I have found a few examples here and there, but In my quest for sculptural peers, I have mostly stumbled upon a multitude of machinist communities that each occupy their own little niche outside of the arts. They are groups who share my appreciation for the beauty in engineering and machining objects, but don’t necessarily express it in terms of the pursuit of sculpture.

I have found groups of artisan knife makers (see here), non precious metal ring makers (here), gun modification enthusiasts, Spinning top enthusiasts (see here), makers of tactical gear, key chains, bottle openers, and too many others to list. They each work on an array of utilitarian objects that function as their canvas and they diligently mix machine craft with aesthetics in a very considered way. These makers occupy a space between industrial commodities and what resembles more traditional fine art crafts.


CADCAD, Autocad drawing, technical drawing, digital art, digital schematic, diagram

It is far more nuanced than I can do it justice, and the origins of many of the craftsmen I have found may be far more interesting than my own story, but it has been my observation that those who practice creative machine work themselves, tend to gravitate toward objects with known and viable markets or represent an augmentation of other long running traditions such as blade making.

Machined metal sculpture

I could go on about any one of them all day, but the important part is that they are inspiring to me as an artist, and I wonder what, if anything is stopping some of them from pursuing sculpture as I have come to know it. Am I missing something fundamental about my relationship with my craft? Is utility inextricably tied up into doing this kind of work? I must admit I am not sure, but these are some of the themes I visit as I continue to dig into the aesthetics of what it means to be a machinist.

Machined metal sculpture, CNC art

So while I am not particularly interested in joining or becoming a practitioner in any one of these wonderful communities, that does not mean there is not room for dialogue. I have a great appreciation for the work they do, and as a whole they represent a creative community with a visual language that I share. In some ways, it is the closest thing to a peer group that I have found, because while I still have much in common with more traditional sculptors, it can be difficult to talk nuts and bolts when what you do is so technically daunting to those who are unfamiliar.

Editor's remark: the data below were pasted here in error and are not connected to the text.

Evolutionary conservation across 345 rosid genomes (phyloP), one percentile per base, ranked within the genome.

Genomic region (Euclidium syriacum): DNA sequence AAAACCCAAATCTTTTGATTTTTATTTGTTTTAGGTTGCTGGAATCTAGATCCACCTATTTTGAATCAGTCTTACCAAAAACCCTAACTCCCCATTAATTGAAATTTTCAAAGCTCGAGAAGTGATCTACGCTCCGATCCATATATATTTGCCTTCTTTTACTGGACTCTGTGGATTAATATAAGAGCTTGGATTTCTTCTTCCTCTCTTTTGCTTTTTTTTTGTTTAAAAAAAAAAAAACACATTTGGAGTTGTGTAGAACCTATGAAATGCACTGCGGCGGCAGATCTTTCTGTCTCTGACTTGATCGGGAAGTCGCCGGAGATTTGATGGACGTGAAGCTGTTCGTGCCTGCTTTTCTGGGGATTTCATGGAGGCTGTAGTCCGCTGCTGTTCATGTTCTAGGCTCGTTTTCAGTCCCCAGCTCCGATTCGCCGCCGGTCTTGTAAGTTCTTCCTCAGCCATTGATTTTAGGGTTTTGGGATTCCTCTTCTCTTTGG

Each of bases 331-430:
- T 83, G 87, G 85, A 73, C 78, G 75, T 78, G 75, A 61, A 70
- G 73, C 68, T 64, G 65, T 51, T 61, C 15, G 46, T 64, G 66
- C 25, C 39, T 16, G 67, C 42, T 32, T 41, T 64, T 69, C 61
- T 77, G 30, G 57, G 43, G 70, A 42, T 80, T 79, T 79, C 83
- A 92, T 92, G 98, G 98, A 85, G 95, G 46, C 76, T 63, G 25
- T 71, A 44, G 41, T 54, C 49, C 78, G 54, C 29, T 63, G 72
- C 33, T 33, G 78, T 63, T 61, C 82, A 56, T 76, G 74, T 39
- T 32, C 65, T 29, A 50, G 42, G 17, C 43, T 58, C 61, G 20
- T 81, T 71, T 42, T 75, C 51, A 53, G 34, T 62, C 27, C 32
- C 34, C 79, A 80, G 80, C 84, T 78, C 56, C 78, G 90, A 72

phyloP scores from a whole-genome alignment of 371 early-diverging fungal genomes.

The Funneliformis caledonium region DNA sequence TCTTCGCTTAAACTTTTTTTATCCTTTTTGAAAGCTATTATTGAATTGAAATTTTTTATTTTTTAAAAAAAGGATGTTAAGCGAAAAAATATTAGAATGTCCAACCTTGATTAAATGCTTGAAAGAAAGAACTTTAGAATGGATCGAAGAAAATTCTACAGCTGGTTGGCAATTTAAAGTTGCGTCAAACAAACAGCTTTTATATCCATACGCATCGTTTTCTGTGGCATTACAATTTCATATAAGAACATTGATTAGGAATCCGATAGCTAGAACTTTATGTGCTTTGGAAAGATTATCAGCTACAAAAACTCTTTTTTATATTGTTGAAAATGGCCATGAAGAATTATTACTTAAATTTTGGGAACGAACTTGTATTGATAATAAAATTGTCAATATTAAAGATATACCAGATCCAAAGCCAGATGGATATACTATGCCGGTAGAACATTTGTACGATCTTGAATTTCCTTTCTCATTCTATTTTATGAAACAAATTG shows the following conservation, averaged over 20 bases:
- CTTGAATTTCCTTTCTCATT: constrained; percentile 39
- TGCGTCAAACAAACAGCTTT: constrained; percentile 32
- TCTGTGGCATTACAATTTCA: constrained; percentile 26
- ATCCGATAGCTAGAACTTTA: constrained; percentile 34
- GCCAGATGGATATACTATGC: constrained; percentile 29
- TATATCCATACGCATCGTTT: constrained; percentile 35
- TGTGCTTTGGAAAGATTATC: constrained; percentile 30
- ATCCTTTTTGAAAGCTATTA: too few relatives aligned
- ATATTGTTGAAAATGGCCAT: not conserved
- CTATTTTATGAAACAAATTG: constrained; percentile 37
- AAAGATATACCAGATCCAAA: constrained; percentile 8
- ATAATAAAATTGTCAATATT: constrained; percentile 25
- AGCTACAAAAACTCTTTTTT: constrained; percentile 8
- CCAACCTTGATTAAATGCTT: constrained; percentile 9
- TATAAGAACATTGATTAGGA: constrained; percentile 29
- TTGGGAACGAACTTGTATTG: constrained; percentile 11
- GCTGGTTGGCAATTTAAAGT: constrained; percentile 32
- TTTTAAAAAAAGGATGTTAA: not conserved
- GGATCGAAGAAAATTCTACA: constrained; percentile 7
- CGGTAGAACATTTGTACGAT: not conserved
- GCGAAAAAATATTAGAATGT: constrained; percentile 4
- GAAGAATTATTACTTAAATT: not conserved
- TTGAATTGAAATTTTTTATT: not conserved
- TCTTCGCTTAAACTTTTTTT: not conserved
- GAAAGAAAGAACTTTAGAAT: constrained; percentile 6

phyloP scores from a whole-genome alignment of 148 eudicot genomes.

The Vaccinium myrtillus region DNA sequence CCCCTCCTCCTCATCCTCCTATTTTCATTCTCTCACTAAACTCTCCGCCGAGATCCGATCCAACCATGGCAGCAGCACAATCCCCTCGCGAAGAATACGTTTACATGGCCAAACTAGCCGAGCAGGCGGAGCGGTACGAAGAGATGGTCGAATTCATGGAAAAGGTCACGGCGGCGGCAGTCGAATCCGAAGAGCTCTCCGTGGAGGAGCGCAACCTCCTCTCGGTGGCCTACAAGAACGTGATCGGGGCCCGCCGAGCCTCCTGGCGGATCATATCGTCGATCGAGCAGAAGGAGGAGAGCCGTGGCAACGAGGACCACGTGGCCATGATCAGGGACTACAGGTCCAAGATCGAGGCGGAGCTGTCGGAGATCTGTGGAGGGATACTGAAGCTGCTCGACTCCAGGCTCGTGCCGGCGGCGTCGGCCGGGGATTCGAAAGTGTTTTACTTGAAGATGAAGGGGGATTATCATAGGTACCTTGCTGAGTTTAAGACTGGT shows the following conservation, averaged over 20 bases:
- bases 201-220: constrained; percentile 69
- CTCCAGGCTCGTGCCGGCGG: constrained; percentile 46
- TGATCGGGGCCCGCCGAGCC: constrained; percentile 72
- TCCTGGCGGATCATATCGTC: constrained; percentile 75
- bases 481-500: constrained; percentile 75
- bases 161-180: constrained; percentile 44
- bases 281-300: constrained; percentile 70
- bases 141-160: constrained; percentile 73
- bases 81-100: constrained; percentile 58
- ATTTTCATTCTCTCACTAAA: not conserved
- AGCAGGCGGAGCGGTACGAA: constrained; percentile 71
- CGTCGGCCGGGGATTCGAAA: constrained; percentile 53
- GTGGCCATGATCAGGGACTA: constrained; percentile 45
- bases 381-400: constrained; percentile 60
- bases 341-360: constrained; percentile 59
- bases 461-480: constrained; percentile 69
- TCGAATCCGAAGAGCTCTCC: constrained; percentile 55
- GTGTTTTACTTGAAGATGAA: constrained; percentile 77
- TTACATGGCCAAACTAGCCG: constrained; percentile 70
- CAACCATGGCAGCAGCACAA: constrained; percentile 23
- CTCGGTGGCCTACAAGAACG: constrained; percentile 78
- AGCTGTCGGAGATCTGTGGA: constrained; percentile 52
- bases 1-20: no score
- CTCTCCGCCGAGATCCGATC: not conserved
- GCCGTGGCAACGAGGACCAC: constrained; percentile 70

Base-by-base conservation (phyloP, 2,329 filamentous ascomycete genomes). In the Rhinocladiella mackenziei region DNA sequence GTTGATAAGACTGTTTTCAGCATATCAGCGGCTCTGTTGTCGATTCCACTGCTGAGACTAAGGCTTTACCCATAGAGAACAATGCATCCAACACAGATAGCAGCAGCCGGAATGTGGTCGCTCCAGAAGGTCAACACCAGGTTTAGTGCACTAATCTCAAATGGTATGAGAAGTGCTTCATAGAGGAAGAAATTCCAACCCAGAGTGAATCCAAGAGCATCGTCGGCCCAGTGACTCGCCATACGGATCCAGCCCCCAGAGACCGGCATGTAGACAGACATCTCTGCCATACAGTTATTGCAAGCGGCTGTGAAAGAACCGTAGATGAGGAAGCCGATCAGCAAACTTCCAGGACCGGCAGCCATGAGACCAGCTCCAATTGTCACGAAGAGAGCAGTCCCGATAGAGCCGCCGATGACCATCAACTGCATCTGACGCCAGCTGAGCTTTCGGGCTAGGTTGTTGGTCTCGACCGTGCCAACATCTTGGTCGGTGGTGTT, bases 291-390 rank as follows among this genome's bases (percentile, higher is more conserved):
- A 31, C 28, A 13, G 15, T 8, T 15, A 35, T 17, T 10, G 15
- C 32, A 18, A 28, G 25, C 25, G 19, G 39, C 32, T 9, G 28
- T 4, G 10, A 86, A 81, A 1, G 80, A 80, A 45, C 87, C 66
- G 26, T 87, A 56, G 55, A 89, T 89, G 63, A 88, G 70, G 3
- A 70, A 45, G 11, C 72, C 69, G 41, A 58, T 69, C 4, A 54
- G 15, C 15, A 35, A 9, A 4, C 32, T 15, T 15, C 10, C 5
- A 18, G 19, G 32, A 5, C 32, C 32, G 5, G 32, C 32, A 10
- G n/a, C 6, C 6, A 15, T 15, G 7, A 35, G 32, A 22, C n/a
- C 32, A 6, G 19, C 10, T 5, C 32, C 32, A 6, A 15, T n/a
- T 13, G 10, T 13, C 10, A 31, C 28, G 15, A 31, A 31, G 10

CNC art, Metal sculpture,


I also think that machining as a more recognizable fine art form is on the horizon. The Maker Movement has increased the visibility of digital fabrication technologies, and to me, these machinist groups look a lot like fine wood turning communities or ceramics communities. It is my hope that more of these machinists will turn toward making purely aesthetic sculptures and machined works in metal.


Since I personally don't draw much of a distinction between what is craft and what is art to begin with, I thought it interesting to try and start a visual dialogue with some of these other makers. I want to see if I can synthesize visual elements from other machinist who have turned there talents to making stylized, if not expressly artistic, objects of their own. 

Sculpture

So, to say it in a short way, I have been captivated by some of these makers and have struck up correspondence with many of them to trade stories and talk shop. I have found that they are expressing a similar instinct to employ machine tools for an aesthetic purpose with sensitivity to what the tools do best, and are working to create a visual language around that within their area of expertise.